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College Applications: What Looks Good?
When it comes to getting into college, unfortunately there’s not a magic formula that works for every single applicant. However, there are some pretty standard criteria that colleges use to evaluate applicants. And based on these criteria, it’s possible to get a sense for what looks good on college applications. In this guide, we’ll go over the most important factors colleges consider when reviewing applications.
Academics are the most important component of your college applications. Colleges want to recruit students who demonstrate the potential to take on the rigor of university coursework. As such, it goes without saying that you should do your best to earn solid grades during your high school years.
Grade Point Average (GPA)
One of the first things admissions officers will notice about your application is your GPA. While your GPA doesn’t define you as a student, it’s a critical part of your application that should be taken seriously. To make yourself a competitive candidate, strive to earn high grades in challenging courses. Keep in mind that the strength of your course schedule is considered when calculating your weighted GPA. As such, consider taking IB, AP, or Honors courses to boost your weighted GPA. Doing well in these types of classes demonstrates that you’re prepared for the academic rigor of college.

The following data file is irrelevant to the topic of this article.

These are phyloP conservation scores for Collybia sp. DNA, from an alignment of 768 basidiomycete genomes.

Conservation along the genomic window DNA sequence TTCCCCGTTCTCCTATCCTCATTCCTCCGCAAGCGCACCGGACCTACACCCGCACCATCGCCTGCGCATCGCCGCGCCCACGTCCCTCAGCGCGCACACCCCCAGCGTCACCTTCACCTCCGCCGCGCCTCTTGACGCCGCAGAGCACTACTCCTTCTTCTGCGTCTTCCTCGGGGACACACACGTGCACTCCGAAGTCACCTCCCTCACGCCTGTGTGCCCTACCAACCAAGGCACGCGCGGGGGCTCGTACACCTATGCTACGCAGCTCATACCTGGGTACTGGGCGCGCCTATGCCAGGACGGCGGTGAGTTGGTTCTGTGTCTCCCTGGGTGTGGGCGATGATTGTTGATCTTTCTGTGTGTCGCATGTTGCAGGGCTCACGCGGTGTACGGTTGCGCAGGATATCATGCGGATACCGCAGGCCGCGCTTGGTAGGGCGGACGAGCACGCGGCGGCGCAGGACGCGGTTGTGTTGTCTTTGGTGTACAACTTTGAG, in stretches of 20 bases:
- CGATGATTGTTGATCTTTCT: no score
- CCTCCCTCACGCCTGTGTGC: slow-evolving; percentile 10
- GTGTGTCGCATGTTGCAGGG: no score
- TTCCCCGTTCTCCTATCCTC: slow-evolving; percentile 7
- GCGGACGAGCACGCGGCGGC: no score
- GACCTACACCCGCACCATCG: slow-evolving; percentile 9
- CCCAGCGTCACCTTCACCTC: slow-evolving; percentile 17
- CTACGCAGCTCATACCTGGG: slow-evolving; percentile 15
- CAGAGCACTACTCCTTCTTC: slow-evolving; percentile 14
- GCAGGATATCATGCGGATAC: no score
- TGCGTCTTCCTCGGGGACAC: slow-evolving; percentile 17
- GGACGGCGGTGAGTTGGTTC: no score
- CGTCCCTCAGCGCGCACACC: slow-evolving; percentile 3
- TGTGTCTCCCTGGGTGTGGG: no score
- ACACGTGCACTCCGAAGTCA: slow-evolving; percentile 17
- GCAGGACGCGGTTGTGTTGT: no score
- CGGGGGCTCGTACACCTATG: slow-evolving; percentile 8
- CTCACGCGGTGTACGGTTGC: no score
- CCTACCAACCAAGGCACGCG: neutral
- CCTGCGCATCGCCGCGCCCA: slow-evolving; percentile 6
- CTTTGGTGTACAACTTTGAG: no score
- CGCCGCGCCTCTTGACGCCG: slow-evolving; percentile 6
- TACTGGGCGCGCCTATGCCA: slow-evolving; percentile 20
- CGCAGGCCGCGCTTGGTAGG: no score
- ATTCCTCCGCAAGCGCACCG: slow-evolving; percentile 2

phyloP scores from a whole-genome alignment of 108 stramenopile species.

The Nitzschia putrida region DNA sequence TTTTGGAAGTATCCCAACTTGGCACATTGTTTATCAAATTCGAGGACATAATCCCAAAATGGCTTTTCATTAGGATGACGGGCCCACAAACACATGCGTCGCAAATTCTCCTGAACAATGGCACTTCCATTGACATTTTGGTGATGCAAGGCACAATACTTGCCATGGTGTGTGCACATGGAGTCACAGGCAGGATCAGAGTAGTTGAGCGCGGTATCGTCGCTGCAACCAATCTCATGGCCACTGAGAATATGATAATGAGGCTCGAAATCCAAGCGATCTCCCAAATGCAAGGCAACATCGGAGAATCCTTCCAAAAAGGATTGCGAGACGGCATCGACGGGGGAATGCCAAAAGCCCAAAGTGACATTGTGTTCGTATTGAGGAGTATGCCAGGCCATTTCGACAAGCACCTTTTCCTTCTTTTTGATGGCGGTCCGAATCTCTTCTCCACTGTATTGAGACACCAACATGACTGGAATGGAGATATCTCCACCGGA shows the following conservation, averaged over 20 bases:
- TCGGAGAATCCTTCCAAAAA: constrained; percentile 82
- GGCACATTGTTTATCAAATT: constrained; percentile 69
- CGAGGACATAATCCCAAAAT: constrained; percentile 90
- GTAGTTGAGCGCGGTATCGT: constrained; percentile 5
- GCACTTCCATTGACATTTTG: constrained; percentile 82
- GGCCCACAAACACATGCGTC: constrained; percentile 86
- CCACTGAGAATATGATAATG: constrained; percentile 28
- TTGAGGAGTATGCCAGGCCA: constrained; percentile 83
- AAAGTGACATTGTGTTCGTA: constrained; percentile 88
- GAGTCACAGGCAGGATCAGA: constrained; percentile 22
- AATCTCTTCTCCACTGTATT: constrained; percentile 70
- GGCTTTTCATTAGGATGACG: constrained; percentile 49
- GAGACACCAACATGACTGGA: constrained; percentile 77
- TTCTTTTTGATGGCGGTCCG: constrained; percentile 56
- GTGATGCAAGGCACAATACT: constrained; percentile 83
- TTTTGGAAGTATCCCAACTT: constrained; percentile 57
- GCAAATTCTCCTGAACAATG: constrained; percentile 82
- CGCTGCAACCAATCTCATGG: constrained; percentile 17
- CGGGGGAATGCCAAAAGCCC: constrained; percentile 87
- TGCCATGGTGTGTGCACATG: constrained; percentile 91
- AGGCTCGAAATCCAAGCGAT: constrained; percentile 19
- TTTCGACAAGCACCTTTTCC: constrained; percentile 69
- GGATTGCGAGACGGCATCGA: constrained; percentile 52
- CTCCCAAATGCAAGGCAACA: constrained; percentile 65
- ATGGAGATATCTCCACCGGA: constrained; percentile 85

Related: High school and college GPA guide
For a while, taking the SAT or ACT was a standard part of the college admissions process. These days, however, many colleges and universities have gone test-optional. This gives students the freedom to decide whether or not they’d like to submit their test scores as part of their application. But regardless of whether or not you’re required to do so, you should still consider taking the SAT or ACT. Earning a high score on either of these tests can help you stand out during the admissions process. Not to mention, even test-optional schools sometimes use test scores to make determinations about awarding merit scholarships.
Your grades and test scores demonstrate your abilities as a student, but your extracurricular activities show who you are as a person. Colleges want to know about your interests outside the classroom, and your extracurricular involvement is a great way to demonstrate that. Let’s talk about a few types of extracurricular activities that are sure to impress colleges.
School sports are one of the most popular types of extracurricular activities in high school. They require a lot of time and dedication and demonstrate that you’re capable of handling a serious commitment outside the classroom. If you’re able to secure a leadership position on your team, even better.
Colleges love to see candidates who are actively involved in school clubs. Rather than spreading yourself thin across a variety of clubs, pick one or two that you’re genuinely passionate about. Devote quality time to these clubs and try to work your way up to a leadership position. Admissions officers are seeking candidates who have made a noticeable impact within their student organizations. Remember that the key here is depth instead of breadth.
Volunteer work shows that you’re interested in giving back to your community, which is an important quality when it comes to applying for college. Admissions committees seek students who have the potential to make a positive impact on campus culture, and candidates committed to volunteering certainly fit this bill. From mentoring and tutoring to serving at local food pantries or animal shelters, there’s a number of ways to get involved in volunteer work.